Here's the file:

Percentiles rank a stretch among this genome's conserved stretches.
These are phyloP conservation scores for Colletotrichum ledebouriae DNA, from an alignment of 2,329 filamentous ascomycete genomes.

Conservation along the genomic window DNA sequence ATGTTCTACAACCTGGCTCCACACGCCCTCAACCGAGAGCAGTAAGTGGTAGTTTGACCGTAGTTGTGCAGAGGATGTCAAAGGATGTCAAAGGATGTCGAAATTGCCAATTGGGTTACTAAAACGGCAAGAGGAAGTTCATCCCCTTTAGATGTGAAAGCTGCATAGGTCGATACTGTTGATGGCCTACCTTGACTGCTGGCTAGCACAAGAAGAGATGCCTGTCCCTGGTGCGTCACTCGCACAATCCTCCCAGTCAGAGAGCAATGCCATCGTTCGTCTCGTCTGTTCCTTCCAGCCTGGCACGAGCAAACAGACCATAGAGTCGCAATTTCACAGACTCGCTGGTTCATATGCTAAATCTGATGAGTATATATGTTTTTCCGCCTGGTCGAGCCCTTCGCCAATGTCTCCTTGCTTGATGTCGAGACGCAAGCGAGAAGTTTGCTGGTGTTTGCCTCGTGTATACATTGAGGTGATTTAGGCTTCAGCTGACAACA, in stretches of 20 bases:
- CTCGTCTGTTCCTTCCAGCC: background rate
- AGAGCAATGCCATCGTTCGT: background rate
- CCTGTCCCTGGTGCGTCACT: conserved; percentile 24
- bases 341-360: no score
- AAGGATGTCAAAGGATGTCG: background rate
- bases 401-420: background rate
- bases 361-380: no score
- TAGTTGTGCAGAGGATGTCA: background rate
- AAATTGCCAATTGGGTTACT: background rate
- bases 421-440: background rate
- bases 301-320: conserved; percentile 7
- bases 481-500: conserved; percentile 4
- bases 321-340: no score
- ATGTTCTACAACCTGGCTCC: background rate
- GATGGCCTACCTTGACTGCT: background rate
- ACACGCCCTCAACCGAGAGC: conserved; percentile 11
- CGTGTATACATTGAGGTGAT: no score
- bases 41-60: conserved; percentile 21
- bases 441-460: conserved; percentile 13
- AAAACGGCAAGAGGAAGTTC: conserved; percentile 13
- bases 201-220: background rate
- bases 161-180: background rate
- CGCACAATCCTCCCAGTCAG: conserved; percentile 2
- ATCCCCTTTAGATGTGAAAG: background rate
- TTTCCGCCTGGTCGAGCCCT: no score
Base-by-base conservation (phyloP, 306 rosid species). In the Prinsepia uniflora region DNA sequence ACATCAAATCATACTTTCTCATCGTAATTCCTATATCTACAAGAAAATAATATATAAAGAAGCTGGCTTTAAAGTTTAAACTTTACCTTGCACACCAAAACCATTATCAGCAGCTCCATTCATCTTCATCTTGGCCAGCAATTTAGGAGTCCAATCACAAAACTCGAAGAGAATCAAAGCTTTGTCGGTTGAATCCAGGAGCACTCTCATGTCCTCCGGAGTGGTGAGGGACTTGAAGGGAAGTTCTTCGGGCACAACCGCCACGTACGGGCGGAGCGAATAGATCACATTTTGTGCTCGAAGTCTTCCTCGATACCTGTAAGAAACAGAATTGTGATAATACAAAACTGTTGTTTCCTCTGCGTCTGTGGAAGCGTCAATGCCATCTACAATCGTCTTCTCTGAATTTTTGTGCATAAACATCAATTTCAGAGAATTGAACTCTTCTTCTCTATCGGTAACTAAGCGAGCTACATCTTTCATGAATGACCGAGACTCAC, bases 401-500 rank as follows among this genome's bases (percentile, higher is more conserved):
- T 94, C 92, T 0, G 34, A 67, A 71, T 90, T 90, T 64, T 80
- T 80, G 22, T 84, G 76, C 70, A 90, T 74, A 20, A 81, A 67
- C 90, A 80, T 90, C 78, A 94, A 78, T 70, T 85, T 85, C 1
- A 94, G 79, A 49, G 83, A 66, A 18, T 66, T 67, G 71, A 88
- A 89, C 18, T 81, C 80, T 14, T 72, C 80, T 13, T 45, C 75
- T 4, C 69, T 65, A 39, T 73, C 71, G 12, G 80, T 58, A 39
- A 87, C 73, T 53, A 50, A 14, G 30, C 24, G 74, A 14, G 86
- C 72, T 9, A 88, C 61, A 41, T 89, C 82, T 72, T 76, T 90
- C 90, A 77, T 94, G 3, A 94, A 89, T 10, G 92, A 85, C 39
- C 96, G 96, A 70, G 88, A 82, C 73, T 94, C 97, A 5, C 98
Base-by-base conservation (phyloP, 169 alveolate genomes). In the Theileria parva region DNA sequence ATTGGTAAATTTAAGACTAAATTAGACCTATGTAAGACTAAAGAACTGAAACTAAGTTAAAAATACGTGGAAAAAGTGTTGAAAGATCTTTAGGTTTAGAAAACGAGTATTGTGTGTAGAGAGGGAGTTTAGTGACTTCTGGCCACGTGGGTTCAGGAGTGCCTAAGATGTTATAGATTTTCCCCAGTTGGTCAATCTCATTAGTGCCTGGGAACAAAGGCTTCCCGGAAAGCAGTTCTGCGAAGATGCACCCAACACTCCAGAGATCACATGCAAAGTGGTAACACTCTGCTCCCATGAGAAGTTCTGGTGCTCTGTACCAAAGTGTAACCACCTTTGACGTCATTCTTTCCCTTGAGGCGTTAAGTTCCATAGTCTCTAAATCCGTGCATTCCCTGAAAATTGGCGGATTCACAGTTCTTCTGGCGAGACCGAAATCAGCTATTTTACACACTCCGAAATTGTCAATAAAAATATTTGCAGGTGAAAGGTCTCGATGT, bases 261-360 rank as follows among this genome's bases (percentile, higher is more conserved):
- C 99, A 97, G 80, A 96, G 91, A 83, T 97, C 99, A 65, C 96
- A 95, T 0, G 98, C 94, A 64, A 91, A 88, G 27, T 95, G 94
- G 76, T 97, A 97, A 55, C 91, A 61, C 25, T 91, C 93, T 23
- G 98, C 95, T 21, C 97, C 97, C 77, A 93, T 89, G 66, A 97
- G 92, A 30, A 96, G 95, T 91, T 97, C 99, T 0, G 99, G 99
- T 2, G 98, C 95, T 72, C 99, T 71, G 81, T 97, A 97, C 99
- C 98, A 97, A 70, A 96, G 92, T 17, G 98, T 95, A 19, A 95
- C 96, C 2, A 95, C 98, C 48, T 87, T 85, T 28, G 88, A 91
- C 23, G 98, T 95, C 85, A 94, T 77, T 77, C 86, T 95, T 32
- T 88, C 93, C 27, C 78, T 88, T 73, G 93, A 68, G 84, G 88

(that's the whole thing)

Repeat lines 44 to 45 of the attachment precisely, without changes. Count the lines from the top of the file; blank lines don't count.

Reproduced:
- G 98, C 95, T 21, C 97, C 97, C 77, A 93, T 89, G 66, A 97
- G 92, A 30, A 96, G 95, T 91, T 97, C 99, T 0, G 99, G 99